Cannabis & Increased Risk of Stroke
Results from a recent New Zealand study were presented at the American Stroke Association’s International Stroke Conference 2013, stating that smoking cannabis was linked to an increased risk of stroke. In fact, the study found that patients with ischemic stroke/transient ischemic attack (TIA) were two times as likely to have used cannabis in the recent past.1 According to the study’s lead author, Alan Barber, Ph.D., M.D., from the University of Auckland in New Zealand, cannabis has more serious adverse effects than researchers previously thought.1
One-hundred-sixty study participants were tested for cannabis use within 72 hours of hospital admission for TIA.1 Surprisingly, 16 percent of participants tested positive for cannabis use.1 No other illicit drugs were found in any participant’s screening.1 Therefore, according to Barber, the link between cannabis use and TIA is reasonable, as cannabis is known to increase sympathetic and parasympathetic activity, as well as increase heart rate.1 Also, cannabis use decreases the oxygen-carrying capacity of blood.1 It has also been found that cannabis use is linked to a five time increase in heart attacks within the 60 minutes following the use, as well as unexplained cardiovascular death.1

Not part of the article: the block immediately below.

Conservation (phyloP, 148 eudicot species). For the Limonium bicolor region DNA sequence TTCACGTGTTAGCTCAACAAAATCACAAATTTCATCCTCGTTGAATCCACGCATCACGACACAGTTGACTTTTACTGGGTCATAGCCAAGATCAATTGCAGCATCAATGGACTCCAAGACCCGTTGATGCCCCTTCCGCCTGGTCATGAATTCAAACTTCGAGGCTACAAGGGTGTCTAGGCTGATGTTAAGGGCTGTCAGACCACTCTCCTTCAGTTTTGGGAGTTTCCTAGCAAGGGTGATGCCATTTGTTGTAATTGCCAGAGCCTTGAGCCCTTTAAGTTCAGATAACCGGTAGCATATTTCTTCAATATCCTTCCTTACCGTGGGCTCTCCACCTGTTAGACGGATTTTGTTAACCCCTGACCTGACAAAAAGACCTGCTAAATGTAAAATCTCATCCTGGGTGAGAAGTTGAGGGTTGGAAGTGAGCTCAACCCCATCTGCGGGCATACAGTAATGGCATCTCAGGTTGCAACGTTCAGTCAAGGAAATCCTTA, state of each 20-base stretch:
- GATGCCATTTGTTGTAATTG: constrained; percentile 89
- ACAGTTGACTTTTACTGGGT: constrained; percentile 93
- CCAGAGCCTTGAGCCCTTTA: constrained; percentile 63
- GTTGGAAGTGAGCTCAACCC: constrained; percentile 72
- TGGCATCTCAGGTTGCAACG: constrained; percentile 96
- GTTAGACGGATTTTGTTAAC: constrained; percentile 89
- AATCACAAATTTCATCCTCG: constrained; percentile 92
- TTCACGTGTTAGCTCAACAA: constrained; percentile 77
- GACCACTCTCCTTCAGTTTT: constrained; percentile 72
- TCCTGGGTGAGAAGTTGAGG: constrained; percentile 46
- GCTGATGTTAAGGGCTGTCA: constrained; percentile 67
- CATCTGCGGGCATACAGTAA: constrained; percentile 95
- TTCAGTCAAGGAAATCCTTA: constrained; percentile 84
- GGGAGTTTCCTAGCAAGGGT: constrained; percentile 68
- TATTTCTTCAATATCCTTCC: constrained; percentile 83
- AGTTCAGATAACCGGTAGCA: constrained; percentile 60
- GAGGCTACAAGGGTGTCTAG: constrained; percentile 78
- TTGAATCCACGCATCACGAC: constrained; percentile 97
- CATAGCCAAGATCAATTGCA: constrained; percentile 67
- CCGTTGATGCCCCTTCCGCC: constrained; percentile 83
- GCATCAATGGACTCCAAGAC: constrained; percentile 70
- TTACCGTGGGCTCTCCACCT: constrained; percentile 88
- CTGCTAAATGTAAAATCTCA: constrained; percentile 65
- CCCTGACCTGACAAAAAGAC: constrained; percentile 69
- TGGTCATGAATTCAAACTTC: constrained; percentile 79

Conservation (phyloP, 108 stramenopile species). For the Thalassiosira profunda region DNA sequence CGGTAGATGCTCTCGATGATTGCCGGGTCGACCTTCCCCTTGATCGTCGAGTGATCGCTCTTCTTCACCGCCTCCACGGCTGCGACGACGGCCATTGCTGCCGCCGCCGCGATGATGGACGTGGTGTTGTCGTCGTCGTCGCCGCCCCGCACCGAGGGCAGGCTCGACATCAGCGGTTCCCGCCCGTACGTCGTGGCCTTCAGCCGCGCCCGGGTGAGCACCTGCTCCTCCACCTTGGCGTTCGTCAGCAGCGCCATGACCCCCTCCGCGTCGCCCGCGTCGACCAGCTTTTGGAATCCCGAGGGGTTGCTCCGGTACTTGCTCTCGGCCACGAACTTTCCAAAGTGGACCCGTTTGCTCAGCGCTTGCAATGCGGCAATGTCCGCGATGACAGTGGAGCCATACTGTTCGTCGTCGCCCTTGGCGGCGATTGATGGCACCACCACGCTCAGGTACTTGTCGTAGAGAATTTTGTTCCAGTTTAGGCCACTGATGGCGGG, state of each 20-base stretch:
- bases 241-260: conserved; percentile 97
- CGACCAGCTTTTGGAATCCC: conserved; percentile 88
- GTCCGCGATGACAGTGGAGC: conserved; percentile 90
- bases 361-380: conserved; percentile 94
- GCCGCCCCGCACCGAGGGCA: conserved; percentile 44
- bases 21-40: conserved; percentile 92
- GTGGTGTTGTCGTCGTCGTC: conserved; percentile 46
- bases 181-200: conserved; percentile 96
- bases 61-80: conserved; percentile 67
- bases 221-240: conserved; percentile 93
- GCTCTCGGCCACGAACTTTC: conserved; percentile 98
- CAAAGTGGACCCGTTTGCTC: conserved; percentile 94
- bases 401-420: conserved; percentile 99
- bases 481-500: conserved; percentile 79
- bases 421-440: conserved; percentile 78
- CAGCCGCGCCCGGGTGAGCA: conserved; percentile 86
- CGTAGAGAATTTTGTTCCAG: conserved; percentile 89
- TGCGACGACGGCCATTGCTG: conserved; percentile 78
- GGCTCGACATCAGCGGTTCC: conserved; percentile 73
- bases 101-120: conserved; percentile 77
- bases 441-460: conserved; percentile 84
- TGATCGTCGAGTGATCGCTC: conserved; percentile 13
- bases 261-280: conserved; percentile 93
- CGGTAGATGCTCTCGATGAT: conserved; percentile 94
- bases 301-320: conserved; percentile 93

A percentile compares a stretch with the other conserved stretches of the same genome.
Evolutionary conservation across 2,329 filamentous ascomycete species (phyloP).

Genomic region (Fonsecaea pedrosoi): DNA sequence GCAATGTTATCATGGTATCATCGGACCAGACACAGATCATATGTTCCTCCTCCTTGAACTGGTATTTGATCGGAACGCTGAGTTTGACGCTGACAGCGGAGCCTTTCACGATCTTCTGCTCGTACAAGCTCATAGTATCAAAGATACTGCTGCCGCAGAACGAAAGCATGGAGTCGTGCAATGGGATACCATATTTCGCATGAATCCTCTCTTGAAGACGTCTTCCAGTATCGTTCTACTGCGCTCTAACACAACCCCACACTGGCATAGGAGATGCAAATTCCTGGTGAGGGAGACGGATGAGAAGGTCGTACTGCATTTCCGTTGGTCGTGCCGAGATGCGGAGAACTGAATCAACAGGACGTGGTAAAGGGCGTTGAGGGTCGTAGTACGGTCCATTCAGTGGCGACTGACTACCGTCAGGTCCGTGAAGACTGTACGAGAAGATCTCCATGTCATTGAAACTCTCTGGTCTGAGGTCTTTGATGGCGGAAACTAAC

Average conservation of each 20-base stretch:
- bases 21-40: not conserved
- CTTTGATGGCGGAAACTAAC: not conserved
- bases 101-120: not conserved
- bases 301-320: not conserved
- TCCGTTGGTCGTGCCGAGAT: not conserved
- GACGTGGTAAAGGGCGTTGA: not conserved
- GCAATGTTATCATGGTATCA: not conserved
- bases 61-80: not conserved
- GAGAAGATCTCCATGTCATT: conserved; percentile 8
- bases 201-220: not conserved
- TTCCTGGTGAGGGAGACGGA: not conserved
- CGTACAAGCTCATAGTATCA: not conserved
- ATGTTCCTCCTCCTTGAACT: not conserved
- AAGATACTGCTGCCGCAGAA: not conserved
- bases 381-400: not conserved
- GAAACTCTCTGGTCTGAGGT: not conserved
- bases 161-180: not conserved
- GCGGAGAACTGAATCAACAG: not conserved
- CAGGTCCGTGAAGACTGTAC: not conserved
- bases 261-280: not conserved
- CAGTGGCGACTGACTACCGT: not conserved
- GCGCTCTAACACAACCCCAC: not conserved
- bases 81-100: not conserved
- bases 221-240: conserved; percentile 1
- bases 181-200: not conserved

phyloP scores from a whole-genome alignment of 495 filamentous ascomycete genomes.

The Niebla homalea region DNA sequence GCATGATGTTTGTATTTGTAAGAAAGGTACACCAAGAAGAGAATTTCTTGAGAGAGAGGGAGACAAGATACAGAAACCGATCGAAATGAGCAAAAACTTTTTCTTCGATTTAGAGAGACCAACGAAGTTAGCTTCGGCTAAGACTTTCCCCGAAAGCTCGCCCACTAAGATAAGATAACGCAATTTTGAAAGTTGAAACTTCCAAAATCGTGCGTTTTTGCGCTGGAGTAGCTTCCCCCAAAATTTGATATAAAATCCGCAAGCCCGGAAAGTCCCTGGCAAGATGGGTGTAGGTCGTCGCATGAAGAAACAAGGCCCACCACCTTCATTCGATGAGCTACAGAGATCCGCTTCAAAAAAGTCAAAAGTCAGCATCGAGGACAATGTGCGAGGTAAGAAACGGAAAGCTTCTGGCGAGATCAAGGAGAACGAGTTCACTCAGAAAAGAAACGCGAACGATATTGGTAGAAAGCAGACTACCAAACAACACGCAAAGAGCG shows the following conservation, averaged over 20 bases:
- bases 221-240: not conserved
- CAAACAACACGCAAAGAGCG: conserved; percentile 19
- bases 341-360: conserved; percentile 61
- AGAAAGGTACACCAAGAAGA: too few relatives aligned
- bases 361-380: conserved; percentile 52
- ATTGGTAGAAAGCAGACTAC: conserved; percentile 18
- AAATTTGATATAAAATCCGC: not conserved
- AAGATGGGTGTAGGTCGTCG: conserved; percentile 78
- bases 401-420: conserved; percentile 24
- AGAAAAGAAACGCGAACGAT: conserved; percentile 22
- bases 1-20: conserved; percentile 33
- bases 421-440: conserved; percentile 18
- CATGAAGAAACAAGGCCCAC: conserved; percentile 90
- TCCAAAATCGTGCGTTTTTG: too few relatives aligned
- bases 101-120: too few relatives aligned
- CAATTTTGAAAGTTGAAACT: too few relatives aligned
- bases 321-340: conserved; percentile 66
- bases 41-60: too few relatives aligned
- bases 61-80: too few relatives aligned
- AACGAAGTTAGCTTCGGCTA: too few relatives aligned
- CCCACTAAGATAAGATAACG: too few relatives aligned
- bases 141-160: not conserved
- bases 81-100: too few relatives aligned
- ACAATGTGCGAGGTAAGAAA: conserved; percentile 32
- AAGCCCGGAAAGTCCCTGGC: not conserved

Hughes, S. (2013, February 6). Cannabis-Stroke Link: First Case-Control Study. Medscape News Today. Retrieved February 11, 2013, from http://www.medscape.com/viewarticle/778865?nlid=27862_1049&src=wnl_edit_dail. Stroke.